SU-E-I-50: Investigation of the Effect of Anti-Scatter Grid Septa Size and Orientation On Artifacts with High Resolution Detectors When Decreased Pixel Size Approaches Septa Width

Authors


Abstract

Purpose:

As x-ray detectors with greatly increased spatial resolution become available, their decreased pixel dimensions can approach the size of anti-scatter grid septa resulting in loss of primary x-ray detection and imaging artifacts. We investigate this effect and any potential advantage gained by rotating anti-scatter grids 45 degrees.

Methods:

We calculated the percent of pixel area unobstructed by grid septa for the maximum single pixel coverage of septa-pixel alignment for both 0 degree and 45 degree grid orientations for a broad range of ratios of pixel to septa sizes. We also calculated the percent benefit gained from a 45 degree grid orientation over the 0 degree orientation.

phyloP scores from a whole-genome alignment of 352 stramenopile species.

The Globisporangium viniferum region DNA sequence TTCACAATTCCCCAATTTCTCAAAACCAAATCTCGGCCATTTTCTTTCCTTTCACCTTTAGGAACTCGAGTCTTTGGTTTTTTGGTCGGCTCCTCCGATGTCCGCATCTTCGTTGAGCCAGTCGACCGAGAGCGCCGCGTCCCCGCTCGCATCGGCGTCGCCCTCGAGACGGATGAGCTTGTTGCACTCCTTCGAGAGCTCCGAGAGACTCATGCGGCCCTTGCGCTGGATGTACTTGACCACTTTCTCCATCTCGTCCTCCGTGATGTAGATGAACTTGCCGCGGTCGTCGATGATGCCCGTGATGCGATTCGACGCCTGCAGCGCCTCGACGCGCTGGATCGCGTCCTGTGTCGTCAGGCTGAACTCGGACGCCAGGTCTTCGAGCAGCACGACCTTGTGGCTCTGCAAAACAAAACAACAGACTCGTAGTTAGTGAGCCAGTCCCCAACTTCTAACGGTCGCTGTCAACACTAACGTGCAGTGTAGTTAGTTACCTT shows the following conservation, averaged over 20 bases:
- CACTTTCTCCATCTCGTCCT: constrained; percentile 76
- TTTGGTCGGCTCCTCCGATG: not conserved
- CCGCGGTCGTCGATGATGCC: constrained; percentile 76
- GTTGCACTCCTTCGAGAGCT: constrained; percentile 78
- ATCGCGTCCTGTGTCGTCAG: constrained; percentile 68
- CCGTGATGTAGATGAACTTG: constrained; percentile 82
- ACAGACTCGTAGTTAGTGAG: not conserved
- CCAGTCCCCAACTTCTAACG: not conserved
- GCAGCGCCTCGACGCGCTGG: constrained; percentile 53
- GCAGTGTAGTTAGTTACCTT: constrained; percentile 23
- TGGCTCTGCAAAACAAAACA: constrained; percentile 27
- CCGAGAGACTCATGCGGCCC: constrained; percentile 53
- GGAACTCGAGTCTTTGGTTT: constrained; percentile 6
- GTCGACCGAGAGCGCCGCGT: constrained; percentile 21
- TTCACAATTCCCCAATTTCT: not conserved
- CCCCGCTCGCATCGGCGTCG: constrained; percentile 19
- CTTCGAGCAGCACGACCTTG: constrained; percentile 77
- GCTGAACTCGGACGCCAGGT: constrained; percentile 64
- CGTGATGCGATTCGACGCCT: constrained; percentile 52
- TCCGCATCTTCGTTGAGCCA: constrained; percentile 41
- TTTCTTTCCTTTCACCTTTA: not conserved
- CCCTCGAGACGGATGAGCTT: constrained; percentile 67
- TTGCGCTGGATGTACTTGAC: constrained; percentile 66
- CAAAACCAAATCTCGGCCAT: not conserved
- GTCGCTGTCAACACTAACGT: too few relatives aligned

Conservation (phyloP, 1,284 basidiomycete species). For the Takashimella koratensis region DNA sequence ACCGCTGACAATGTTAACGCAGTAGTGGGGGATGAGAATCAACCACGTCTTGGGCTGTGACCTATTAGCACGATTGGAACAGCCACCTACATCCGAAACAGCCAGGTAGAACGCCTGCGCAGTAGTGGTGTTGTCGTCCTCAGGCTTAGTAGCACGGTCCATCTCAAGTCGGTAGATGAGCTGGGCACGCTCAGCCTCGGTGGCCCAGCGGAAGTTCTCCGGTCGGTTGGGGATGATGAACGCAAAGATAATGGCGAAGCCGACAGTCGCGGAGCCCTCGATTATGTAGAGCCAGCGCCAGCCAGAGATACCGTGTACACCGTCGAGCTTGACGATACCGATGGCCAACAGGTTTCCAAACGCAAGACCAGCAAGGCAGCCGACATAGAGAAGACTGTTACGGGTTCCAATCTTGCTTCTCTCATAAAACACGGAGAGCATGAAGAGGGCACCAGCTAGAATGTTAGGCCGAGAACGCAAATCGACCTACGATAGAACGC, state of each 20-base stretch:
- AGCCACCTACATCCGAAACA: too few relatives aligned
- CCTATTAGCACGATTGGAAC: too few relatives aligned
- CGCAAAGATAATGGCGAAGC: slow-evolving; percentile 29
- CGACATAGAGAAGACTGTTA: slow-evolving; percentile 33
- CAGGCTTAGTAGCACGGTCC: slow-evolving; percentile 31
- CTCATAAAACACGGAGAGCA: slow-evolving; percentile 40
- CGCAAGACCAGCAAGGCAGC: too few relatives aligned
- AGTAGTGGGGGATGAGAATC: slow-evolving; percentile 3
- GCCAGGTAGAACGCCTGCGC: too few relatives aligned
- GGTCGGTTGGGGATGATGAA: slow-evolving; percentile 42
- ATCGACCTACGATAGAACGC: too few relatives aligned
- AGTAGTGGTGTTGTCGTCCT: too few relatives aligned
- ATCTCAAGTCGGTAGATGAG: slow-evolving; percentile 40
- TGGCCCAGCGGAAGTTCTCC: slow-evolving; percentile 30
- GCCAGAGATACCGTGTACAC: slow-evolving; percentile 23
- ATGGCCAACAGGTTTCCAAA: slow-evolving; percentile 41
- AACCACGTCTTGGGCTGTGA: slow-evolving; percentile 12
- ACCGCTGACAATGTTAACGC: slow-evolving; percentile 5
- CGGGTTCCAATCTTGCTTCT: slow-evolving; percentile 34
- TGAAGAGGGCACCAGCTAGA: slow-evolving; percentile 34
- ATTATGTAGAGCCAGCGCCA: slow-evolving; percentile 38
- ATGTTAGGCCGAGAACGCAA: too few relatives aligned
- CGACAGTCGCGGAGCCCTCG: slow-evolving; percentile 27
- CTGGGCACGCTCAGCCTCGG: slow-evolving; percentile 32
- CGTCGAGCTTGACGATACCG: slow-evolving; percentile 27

Results:

There is some benefit provided by the 45 degree orientation for pixel-to-septa ratios between 0.75 and 1.21 with a peak benefit of 8.6% at a ratio of 1.0 for exact alignment of the centers of the pixel and septa. For ratios below 0.75 total loss of data may occur regardless of grid orientation for some pixels. For ratios above 1.21, the 45 degree orientation corresponds increasingly to septa covering up a greater pixel area along the pixel diagonal. Large pixel-to-septa ratios for most current systems meet this criteria with flat panel detector pixels typically of 150 to 200 um and grid septa of 20 to 30 um implying that the 45 degree orientation is inappropriate. For new and proposed high resolution 25 to 35 um pixel detectors, septa coverage and the consequent image artifacts must be considered.

Conclusion:

The analysis of grid septa coverage is dependent on the pixel-to-septa ratio. Although some small benefit in using a 45 degree orientation for ratios near 1 is possible, other image processing and/or mechanical grid movement methods will have to be explored to minimize image artifacts resulting from grid usage with high resolution detectors.

Support in part by NIH grant R01EB002873

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